St. Pete data breach exposes more than 28,000 credit, debit cards

The credit and debit cards of more than 28,000 consumers may have been exposed in a data breach of St. Petersburg's online payment portal, Click2Gov. Anyone who believes their personal information was stolen because of the breach should contact the St. Petersburg Police Department at (727) 893-7780. The city has created a website for consumers to get updates: stpete.org/databreach. [Matt Rourke  |  AP]
The credit and debit cards of more than 28,000 consumers may have been exposed in a data breach of St. Petersburg's online payment portal, Click2Gov. Anyone who believes their personal information was stolen because of the breach should contact the St. Petersburg Police Department at (727) 893-7780. The city has created a website for consumers to get updates: stpete.org/databreach. [Matt Rourke | AP]
Published October 2 2018
Updated October 2 2018

ST. PETERSBURG ó The credit and debit card information of more than 28,000 people was exposed because of a six-week-long data breach of the cityís website, St. Petersburg officials announced Tuesday.

The city uses Click2Gov, a third-party vendor that allows users to pay utility bills, parking tickets, business license fees, building permit fees and civil citations online. Between Aug. 11 and Sept. 25, according to a letter the city is sending to affected customers, malware left anyone paying their bills via the internet portal susceptible to having their credit or debit card information compromised.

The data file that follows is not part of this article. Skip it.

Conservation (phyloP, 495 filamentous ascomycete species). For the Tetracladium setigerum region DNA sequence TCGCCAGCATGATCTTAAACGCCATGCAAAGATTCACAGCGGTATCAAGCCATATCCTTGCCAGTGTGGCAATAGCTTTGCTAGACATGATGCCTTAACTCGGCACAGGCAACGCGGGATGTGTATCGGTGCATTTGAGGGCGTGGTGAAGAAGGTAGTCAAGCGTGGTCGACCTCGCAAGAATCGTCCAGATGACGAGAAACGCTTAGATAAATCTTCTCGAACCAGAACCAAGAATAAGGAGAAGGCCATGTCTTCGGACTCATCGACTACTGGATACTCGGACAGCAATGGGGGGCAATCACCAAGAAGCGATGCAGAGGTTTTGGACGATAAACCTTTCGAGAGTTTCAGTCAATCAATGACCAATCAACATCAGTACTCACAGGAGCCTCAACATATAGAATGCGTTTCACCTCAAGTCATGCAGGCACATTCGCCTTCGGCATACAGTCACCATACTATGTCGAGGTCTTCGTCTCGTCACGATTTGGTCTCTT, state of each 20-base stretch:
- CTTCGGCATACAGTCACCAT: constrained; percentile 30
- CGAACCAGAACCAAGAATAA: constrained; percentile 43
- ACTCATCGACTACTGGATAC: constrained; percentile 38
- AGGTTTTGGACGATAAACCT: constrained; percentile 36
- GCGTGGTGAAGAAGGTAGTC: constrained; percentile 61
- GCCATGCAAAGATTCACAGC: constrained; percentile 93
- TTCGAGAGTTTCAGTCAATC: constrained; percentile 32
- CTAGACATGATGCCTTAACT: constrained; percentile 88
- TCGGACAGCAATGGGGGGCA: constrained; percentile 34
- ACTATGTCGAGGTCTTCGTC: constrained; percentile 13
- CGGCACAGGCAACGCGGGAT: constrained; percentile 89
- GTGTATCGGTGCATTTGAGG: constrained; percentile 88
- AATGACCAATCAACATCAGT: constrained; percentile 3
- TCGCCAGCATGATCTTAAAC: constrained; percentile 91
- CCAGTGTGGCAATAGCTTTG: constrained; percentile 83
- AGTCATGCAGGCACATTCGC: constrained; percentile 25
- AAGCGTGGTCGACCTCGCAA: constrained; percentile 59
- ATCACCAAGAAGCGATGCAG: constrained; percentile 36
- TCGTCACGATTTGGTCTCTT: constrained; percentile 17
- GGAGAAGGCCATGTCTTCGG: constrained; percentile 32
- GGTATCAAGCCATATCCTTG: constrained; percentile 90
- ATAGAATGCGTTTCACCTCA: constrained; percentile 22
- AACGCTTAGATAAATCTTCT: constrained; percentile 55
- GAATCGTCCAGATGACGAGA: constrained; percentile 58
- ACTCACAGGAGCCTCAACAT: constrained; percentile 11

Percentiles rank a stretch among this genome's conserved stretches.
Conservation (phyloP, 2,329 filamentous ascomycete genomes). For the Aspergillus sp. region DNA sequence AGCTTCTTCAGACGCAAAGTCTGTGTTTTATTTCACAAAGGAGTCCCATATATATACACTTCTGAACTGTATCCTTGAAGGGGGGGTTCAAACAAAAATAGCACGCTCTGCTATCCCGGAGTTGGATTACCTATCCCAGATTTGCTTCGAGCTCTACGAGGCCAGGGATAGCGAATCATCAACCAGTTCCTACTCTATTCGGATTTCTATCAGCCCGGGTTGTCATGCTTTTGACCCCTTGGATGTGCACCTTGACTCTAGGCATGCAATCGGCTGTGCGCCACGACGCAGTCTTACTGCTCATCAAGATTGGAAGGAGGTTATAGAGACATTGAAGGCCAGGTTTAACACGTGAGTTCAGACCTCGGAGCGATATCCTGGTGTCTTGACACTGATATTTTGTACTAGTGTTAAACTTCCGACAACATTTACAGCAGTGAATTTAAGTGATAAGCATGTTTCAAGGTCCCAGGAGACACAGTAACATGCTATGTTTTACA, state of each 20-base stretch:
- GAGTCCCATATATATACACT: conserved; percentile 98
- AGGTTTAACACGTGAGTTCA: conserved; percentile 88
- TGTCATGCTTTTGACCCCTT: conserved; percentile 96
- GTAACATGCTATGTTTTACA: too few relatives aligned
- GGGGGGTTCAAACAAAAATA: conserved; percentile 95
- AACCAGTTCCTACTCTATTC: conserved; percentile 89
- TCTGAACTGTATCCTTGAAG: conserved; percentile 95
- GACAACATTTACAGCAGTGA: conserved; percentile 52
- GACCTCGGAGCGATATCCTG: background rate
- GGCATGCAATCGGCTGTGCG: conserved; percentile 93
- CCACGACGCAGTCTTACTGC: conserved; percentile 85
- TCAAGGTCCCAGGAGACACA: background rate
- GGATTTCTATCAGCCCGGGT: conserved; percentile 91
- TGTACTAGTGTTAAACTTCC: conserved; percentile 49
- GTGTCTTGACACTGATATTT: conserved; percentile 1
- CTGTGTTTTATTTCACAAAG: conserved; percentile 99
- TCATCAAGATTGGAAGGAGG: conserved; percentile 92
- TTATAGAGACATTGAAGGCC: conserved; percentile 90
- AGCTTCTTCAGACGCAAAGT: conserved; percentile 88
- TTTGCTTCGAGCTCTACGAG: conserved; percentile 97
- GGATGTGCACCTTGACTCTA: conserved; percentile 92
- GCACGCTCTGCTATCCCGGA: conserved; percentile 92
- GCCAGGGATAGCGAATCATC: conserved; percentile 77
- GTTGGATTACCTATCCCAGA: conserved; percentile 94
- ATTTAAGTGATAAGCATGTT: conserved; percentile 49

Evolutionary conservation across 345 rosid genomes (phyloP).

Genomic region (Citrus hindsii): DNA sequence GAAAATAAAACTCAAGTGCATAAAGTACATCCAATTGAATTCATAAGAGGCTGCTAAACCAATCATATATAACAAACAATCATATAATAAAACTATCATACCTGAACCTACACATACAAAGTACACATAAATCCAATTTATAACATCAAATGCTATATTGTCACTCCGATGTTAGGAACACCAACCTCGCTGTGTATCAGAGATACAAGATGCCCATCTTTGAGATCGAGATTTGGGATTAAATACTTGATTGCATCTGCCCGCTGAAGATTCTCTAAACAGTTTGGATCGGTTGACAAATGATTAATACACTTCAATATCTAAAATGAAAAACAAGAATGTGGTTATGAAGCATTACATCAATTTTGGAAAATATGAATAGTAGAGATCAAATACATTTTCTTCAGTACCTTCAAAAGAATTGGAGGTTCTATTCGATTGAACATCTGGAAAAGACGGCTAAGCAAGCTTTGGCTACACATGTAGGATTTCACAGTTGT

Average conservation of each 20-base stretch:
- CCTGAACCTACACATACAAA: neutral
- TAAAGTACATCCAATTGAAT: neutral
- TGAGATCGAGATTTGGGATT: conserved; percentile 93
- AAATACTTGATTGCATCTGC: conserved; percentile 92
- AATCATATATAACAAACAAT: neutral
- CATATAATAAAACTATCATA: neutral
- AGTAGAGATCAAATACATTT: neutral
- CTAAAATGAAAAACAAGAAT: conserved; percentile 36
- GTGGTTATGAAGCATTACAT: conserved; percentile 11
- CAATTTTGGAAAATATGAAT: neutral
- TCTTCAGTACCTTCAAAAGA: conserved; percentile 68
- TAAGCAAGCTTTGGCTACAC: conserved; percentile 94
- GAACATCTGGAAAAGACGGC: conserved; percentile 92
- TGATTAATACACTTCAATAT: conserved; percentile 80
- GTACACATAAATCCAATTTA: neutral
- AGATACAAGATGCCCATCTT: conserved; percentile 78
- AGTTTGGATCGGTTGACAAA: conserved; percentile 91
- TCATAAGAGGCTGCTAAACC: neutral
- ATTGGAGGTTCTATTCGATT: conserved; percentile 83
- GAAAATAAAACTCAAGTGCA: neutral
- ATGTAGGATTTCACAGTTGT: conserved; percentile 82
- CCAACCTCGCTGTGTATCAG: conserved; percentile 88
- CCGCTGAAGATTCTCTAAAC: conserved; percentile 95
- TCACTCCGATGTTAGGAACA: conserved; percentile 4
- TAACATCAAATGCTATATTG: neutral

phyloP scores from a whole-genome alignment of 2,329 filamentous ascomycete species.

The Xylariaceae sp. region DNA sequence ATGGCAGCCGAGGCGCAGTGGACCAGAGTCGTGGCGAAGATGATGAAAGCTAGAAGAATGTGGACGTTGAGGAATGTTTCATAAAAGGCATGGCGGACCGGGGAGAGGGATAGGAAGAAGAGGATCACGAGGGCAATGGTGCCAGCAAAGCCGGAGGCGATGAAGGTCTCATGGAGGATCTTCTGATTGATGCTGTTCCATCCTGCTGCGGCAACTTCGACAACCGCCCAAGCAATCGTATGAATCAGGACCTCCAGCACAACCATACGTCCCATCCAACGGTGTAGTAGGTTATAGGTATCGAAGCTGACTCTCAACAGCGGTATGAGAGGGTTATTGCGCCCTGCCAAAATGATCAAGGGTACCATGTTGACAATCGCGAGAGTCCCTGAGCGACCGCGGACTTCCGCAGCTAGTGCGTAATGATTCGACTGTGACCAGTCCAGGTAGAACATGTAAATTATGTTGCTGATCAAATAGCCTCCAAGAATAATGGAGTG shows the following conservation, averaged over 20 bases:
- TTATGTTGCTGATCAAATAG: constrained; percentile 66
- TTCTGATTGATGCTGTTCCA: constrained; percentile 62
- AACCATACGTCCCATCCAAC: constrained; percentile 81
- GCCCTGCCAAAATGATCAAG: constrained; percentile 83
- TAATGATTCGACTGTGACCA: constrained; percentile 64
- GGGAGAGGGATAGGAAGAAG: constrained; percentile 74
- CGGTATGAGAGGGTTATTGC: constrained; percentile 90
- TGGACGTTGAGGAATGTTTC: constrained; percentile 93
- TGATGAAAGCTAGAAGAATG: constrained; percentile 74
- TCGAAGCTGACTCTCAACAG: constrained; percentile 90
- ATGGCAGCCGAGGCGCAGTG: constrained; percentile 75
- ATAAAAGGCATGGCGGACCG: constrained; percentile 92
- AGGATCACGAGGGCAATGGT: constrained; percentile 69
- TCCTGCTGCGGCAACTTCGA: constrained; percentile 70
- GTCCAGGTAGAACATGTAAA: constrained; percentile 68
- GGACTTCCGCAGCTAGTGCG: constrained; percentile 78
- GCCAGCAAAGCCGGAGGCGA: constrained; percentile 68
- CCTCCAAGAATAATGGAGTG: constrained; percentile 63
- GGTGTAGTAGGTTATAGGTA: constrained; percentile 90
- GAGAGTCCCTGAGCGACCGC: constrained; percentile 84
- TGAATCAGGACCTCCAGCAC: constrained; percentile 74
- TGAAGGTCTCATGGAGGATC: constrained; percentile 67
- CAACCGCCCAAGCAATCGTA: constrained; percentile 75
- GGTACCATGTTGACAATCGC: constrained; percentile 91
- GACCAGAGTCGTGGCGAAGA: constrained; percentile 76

Those who are at risk will receive an email or letter from the city with more information, said mayoral spokesman Ben Kirby.

"If they donít get information from us regarding this issue in the next several days, their information is safe," Kirby said.

St. Petersburg and the vendor had replaced the affected system by Friday afternoon.

"The city takes protection of its data systems very seriously," reads the letter sent to those affected. The letter notes that the breach occurred even though security patches were installed in January, April, May and August and the system was tested to ensure the data was protected.

"The city is currently investigating why these steps did not prevent the installation of the malicious software that led to the breach of the credit card processing functionality on Click2Gov," the letter said.

The information accessed was located on a city server. The breach does not appear to affect other governments that use Click2Gov.

St. Petersburg did not go so far as to encourage those who used the site from Aug. 11 to Sept. 25 to cancel their cards, but is instead encouraging them to monitor their bank accounts and consider ordering a free credit report.

Contact Zachary T. Sampson at zsampson@tampabay.com or (727) 893-8804. Follow @ZackSampson.

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